Thursday, June 21, 2018

Campus-Carry Bill Vetoed by Georgia Governor

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Perhaps the most enlightening evidence of the historical significance of prohibiting weapons on a college campus is found in the minutes of October 4, 1824, Board of Visitors of the newly created University of Virginia. Present for that meeting were Thomas Jefferson and James Madison, along with four other members. In that meeting of the Board of Visitors, detailed rules were set forth for the operation of the University which would open several months later. Under the rules relating to the conduct of students, it provided that “No student shall, within the precincts of the University, introduce, keep or use any spirituous or venomous liquors, keep or use weapons or arms of any kind…”   Gov. Nathan Deal

Georgia’s Republican governor, Nathan Deal, vetoed a bill on Tuesday that would have allowed students to bring guns on public university campuses, delivering a surprise blow to a movement that has successfully pushed to lift restrictions on carrying concealed firearms at colleges in eight other states.

Georgia students overwhelmingly opposed the campus carry bill in their state. Of 5,000 Georgia Tech students polled by the school’s student government, 70 percent said they opposed the bill, and only 23 percent said they supported it. The majority of the students at Georgia Tech also said concealed guns on campus would make them feel less safe. The bill was also unpopular among constituents. The Atlanta Journal-Constitutionpolled readers two years ago on the issue, at which point 78 percent of the respondents were against Georgia implementing campus carry.

In the immediate aftermath of the veto announcement, students in the University of Georgia system took to social media to celebrate the move.

 Georgia students overwhelmingly opposed the campus carry bill in their state. Of 5,000 Georgia Tech students polled by the school’s student government, 70 percent said they opposed the bill, and only 23 percent said they supported it. The majority of the students at Georgia Tech also said concealed guns on campus would make them feel less safe. The bill was also unpopular among constituents. The Atlanta Journal-Constitutionpolled readers two years ago on the issue, at which point 78 percent of the respondents were against Georgia implementing campus carry.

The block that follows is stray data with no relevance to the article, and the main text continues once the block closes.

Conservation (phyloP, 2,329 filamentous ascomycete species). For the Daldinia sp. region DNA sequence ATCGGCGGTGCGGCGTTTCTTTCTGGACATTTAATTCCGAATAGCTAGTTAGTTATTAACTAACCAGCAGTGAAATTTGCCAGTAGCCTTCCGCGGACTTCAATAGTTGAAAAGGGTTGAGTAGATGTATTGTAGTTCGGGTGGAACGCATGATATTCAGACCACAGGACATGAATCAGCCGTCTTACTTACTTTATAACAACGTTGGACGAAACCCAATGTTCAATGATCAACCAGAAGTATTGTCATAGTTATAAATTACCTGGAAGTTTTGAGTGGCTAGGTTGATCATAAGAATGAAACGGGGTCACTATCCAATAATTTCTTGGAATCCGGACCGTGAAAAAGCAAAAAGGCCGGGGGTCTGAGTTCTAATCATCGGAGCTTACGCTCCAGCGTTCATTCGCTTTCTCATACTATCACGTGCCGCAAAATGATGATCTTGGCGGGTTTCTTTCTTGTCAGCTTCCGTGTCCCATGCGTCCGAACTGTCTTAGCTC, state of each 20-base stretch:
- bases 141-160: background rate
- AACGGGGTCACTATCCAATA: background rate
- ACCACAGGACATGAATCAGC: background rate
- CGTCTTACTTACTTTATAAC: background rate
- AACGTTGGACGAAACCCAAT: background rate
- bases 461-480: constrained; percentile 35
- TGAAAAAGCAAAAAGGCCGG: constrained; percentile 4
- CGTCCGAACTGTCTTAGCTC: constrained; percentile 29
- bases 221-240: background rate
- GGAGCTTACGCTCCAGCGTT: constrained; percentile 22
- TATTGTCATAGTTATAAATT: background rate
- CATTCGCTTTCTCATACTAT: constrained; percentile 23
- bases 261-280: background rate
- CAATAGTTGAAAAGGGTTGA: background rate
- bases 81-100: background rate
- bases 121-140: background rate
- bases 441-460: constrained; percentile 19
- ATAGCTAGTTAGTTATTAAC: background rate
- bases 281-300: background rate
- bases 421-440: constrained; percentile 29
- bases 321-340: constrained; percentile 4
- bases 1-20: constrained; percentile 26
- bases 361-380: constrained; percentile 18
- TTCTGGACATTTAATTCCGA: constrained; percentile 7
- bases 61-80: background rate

In Tennessee, Haslam had also expressed reservations about legislation that will make it easier for faculty and other university employees to carry guns on public campuses. In a survey, 87 percent of University of Tennessee faculty indicated that they “strongly disagree” that allowing guns on campus is “in the best interest of the community.”

The NRA issued a response:

“We agreed with Governor Deal when he said that the arguments against the campus safety bill lacked validity. He was right then, but he is wrong today,” said NRA spokeswoman Catherine Mortensen. “It is unfortunate that Governor Deal vetoed a bill that would have made Georgia campuses safer for his constituents. The NRA is thankful to Lt. Governor Casey Cagle and the legislators who worked to protect law-abiding citizens’ constitutional right to self-defense on campus and we look forward to working with them next session to pass this important safety legislation.”

Legislators instrumental in passing the campus safety legislation include Representatives Rick Jasperse, Mandi Ballinger, Alan Powell, John Meadows, David Ralston and Senator Jesse Stone.

Governor Deal’s February 29, 2016 comments regarding the arguments against the bill he vetoed today: “We heard all the hype that we’re now hearing about campus carry, all the predictions of tragedies. All the predictions that we were going to open our state up to a Wild West scenario. Those earlier fears don’t appear to have come true. So, therefore, to use those kind of arguments with the campus carry discussion, I think lacks validity.” Governor Nathan Deal, Atlanta Journal Constitution

Source: The Trace –Pro-Gun Governor Vetoes Campus Carry Bill in Georgia

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